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Anthony S. Fauci is an immunologist who has made substantial contributions to research in the areas of AIDS and other immunodeficiencies, both as a scientist and as the head of the National Institute of Allergy and Infectious Diseases (NIAID).
Additional recommended knowledge
Education and career
Anthony Stephen Fauci was born on December 24, 1940, in Brooklyn, New York, to Stephen A. Fauci, a pharmacist, and Eugenia A. Fauci, a homemaker. He graduated from the all-scholarship, Jesuit-run Regis High School in New York City. He went on to attended the College of the Holy Cross and later received his M.D. from Cornell University Medical College in 1966. He then completed an internship and residency at The New York Hospital-Cornell Medical Center.
In 1968, Fauci came to the National Institutes of Health (NIH) as a clinical associate in the Laboratory of Clinical Investigation (LCI) in NIAID. In 1974, he became Head of the Clinical Physiology Section, LCI, and in 1980 was appointed Chief of the Laboratory of Immunoregulation, a position he still holds. In 1984, Fauci became Director of NIAID, where he oversees an extensive research portfolio of basic and applied research to prevent, diagnose, and treat infectious and immune-mediated illnesses, including HIV/AIDS and other sexually transmitted diseases, illness from potential agents of bioterrorism, tuberculosis, malaria, autoimmune disorders, asthma and allergies.
Fauci has made many contributions to basic and clinical research on the pathogenesis and treatment of immune-mediated diseases. He has been a leader in the field of human immunoregulation by making a number of basic scientific observations that serve as the basis for current understanding of the regulation of the human immune response. In addition, Fauci has been recognized for delineating the mechanisms whereby immunosuppressive agents adapt to the human immune response. He has developed therapies for formerly fatal diseases such as polyarteritis nodosa, Wegener's granulomatosis, and lymphomatoid granulomatosis. In a 1985 Stanford University Arthritis Center Survey of the American Rheumatism Association membership ranked the work of Fauci on the treatment of polyarteritis nodosa and Wegener's granulomatosis as one of the most important advances in patient management in rheumatology over the previous 20 years.
Fauci has made influential contributions to the understanding of how HIV destroys the body's defenses leading to the progression to AIDS. He also has outlined the mechanisms of induction of HIV expression by endogenous cytokines. Fauci has played an important role in developing strategies for the therapy and immune reconstitution of patients with this disease, as well as for a vaccine to prevent HIV infection. His research is concentrated on identifying the nature of the immunopathogenic mechanisms of HIV infection and the scope of the body's immune responses to HIV.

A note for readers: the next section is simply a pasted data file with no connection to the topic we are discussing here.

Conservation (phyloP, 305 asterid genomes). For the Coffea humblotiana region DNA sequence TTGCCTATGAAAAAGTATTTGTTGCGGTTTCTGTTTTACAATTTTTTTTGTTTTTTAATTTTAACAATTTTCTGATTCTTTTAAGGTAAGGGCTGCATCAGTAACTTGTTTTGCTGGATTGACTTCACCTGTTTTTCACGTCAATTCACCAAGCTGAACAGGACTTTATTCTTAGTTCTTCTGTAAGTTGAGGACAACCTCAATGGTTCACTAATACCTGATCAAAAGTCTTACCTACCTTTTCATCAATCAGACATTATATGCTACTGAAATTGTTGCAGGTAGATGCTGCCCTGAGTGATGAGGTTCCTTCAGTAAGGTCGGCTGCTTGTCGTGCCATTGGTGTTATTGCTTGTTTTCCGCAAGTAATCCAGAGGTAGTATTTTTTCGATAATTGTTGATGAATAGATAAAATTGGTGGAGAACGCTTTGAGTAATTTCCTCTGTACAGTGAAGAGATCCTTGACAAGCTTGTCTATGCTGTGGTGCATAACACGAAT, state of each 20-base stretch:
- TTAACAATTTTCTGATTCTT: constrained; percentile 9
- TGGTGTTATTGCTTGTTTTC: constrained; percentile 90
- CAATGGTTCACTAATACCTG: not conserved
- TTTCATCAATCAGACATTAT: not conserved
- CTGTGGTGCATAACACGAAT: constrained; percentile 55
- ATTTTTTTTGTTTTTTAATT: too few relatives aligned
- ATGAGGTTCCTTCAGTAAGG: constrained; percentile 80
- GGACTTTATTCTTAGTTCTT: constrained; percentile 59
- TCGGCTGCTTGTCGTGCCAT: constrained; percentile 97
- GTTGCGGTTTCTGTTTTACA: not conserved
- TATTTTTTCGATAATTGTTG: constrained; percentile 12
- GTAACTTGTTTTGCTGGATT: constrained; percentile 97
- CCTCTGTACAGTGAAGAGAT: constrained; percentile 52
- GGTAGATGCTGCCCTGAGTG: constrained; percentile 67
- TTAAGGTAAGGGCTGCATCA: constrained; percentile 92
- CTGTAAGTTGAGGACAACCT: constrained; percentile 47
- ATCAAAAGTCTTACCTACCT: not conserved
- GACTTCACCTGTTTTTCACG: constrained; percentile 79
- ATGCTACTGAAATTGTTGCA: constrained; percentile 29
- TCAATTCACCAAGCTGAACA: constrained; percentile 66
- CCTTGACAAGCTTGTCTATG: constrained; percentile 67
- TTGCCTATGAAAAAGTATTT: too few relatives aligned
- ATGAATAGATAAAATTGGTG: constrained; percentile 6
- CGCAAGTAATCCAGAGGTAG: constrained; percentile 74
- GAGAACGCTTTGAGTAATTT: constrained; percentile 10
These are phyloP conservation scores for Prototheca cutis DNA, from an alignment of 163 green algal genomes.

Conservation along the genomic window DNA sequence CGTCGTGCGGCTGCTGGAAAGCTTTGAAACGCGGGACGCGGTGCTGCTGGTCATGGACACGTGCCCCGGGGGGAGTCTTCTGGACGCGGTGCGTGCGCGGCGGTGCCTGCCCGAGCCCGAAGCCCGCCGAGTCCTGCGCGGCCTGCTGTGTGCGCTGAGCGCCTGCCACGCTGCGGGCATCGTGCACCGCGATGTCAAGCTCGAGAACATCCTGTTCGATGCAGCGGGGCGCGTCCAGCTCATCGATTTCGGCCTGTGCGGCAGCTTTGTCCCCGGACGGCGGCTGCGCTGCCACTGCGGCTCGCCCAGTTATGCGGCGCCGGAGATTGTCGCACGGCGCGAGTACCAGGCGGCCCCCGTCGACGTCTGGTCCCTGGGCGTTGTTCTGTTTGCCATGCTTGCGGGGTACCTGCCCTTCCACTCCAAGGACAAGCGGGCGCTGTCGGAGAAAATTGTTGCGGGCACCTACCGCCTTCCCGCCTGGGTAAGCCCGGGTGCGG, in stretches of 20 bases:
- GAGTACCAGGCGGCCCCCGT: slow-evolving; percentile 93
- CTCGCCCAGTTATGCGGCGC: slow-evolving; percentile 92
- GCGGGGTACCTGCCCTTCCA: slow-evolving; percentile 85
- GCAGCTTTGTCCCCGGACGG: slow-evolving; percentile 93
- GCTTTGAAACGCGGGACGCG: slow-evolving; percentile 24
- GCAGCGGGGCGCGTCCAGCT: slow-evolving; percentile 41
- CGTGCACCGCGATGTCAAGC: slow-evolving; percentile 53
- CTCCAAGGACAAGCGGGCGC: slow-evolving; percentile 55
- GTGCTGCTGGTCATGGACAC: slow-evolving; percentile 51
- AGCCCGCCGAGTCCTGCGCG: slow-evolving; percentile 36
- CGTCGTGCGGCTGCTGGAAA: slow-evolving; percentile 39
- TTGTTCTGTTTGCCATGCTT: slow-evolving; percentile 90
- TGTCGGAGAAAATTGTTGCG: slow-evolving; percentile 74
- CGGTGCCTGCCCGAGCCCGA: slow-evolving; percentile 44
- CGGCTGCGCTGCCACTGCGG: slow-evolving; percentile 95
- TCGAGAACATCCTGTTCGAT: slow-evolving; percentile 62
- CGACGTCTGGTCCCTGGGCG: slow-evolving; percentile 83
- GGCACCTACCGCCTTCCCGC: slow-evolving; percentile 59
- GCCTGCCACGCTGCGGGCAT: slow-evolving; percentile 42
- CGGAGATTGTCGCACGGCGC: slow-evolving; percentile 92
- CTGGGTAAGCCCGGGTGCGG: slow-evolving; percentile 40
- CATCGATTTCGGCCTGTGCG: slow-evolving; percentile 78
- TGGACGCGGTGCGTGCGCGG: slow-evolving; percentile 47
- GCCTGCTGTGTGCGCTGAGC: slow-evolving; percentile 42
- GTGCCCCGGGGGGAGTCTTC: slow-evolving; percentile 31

In 2003, an Institute for Scientific Information study indicated that in the twenty year period from 1983 to 2002, Fauci was the 13th most-cited scientist among the 2.5 to 3 million authors in all disciplines throughout the world who published articles in scientific journals during that time frame. Fauci was the ninth most-cited scientist in the field of immunology in the period from January 1993 to June 30, 2003. Fauci has been a visiting professor at many medical centers throughout the country and has given many lectures across the globe. He has received 30 honorary doctorate degrees from universities in the United States and abroad.
Fauci is a member of the National Academy of Sciences, the American Academy of Arts and Sciences, the Institute of Medicine (Council Member), the American Philosophical Society, and the Royal Danish Academy of Sciences and Letters, as well as other numerous professional societies including the American Society for Clinical Investigation, the Infectious Diseases Society of America, and the American Association of Immunologists. He serves on the editorial boards of many scientific journals; as an editor of Harrison's Principles of Internal Medicine; and as author, coauthor, or editor of more than 1,000 scientific publications, including several textbooks.
2007 Lasker Award
Drs. Alain Carpentier, 74, Georges Pompidou hospital in Paris; Albert Starr, 81, of the Providence Health System in Portland, Oregon;
Dr. Ralph Steinman, 64, of Rockefeller University in Manhattan; and Dr. Anthony Fauci, 66, an internationally known immunologist.
Dr. Steinman and Dr. Fauci will each receive $150,000 and Dr. Starr and Dr. Carpentier will each receive $75,000.
|This article is licensed under the GNU Free Documentation License. It uses material from the Wikipedia article "Anthony_Fauci". A list of authors is available in Wikipedia.|